Municipal Separate Storm Sewer System (MS4)

Warren County and Queensbury MS4 Programs

Contractors and Developers


In Warren County, the Town of Queensbury is a regulated municipality under the NYS Department of Environmental Conservation (DEC) Municipal Separate Storm Sewer System (MS4) Program. All municipalities regulated under the MS4 program are required to implement Best Management Practices (BMPs) to control stormwater runoff. The purpose of these regulations is to help protect and improve the quality of public waterbodies in more densely populated areas of the state. These regulations outline a large number of tasks (formatted as six “minimum measure”) which the municipality must undertake to be in compliance with these mandates.

The six minimum measures which Warren County must undertake consist of the following:

MM1: Public education and outreach
MM2: Public involvement and participation
MM3: Illicit discharge detection and elimination
MM4: Construction site runoff control
MM5: Post construction stormwater management
MM6: Pollution prevention and good housekeeping for municipal operations

For more information about BMPs for MS4s, Visit U.S. Environmental Protection Agency or NYS DEC

A significant concern in any developed area is stormwater runoff impact of the nearby waterbodies. Along roadways and parking lots, runoff is often channeled into drains and pipes, which often outlet into a stream or a lake. Impervious surfaces such as roads, rooftops and asphalt parking areas do not allow water from precipitation or snowmelt to infiltrate into the ground. As the water flows across these impervious surfaces, it can collect sediment, phosphorus, de-icing materials (sand and salt), petrochemicals and other pollutants.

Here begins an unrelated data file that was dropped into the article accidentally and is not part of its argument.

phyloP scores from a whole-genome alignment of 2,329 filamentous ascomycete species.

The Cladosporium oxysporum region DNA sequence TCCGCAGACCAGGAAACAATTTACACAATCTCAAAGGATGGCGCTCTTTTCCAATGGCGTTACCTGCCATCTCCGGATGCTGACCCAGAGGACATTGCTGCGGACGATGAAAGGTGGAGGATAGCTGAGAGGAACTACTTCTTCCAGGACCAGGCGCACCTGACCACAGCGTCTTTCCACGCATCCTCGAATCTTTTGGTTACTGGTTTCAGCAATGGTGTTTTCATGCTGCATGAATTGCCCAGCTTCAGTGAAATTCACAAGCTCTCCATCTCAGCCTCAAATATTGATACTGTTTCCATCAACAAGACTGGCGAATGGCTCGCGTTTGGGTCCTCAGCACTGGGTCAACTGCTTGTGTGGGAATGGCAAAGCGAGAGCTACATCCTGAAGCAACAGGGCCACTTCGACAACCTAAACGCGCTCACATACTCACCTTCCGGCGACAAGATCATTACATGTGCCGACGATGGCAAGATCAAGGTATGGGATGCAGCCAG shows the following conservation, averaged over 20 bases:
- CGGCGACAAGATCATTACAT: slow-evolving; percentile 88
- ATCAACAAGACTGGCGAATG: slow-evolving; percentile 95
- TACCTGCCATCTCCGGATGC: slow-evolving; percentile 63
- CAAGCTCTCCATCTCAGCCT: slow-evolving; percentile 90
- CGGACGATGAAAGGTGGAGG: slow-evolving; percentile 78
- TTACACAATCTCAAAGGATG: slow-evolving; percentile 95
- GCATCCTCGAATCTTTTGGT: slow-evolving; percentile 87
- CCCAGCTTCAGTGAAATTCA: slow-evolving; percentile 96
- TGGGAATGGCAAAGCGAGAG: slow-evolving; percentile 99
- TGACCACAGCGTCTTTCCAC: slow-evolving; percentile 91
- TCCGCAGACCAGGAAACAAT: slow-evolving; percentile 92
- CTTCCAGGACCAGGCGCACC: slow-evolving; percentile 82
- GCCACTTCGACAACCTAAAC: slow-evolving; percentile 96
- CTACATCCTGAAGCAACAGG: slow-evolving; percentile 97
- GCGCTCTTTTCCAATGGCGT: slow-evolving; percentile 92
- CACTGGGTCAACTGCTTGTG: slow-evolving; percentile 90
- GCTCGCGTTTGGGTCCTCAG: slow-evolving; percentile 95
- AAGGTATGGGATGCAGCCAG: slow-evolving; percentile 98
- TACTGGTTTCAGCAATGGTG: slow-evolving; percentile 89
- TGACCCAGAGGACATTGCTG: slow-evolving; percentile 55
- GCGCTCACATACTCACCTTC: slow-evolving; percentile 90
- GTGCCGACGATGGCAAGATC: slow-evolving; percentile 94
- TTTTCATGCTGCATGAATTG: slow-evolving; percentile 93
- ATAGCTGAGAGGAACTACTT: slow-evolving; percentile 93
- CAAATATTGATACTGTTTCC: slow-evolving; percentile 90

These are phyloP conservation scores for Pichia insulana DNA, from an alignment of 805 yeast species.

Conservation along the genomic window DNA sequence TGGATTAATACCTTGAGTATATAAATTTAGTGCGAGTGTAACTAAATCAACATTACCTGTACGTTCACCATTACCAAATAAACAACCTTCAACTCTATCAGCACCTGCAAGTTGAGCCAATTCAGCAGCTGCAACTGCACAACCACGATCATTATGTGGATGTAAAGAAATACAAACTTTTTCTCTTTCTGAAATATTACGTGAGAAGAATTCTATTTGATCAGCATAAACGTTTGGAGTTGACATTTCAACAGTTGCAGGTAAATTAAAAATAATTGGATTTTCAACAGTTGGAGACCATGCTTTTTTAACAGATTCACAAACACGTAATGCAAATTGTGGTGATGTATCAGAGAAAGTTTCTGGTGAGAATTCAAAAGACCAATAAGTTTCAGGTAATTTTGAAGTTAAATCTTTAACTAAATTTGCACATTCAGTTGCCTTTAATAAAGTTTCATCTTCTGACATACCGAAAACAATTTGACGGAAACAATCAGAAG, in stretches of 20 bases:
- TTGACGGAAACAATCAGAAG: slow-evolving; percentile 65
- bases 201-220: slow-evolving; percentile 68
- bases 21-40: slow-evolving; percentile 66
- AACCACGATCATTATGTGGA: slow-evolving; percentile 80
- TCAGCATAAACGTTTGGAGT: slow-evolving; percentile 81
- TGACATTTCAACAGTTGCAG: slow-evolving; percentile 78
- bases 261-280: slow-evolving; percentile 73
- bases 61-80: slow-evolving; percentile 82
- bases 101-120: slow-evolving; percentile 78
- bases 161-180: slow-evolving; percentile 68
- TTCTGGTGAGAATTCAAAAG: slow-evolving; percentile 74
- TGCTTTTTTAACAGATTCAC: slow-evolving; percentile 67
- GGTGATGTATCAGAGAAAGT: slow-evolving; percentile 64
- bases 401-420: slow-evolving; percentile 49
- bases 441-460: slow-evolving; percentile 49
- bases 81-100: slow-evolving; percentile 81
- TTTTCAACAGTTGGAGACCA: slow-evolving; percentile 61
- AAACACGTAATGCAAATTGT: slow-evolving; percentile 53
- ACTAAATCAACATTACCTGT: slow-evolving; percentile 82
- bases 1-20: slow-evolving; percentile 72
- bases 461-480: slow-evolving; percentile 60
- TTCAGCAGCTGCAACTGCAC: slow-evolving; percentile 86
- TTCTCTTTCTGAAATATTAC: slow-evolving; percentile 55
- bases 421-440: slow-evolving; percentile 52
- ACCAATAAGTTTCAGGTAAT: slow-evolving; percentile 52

Roadside ditches also contribute to stormwater runoff issues when improperly installed or poorly maintained. A poor roadside ditch can contribute to increased stormwater runoff velocity leading to increased erosion and sedimentation. During warmer months, runoff can also be significantly warmer than the stream’s water, causing thermal pollution affecting the stream’s aquatic communities.

These stormwater discharges are a major contributor to sedimentation/delta formation issues in the lake, and can also have significant negative impacts to a stream’s aquatic community.

Calcium from road salt (if calcium chloride is used as a de-icing agent) can create habitats at the mouths of streams suitable towards zebra mussel colonization. Phosphorus transportation by sediments may create multiple problems including the eutrophication of waterbodies, causing reductions in water quality and habitat for aquatic plants and animals.

As land gets developed, typically more water runs off the land into nearby streams, often very quickly following a precipitation event. This large volume of water entering a stream in a short period of time can cause an overwidening of the stream channel in order to accommodate the increased volume of water. These channel widening processes occur through accelerated streambank erosion, and ultimately more downstream deposition (deltas).

Project Updates

Currently our main focus for the Warren County and Queensbury MS4 Programs are is storm sewer mapping and data collection within the MS4 boundaries (see right map). All of the storm sewer data and GPS locations are converted into shapefiles and mapped in ArcGIS software.

Educational References

Pollution Prevention References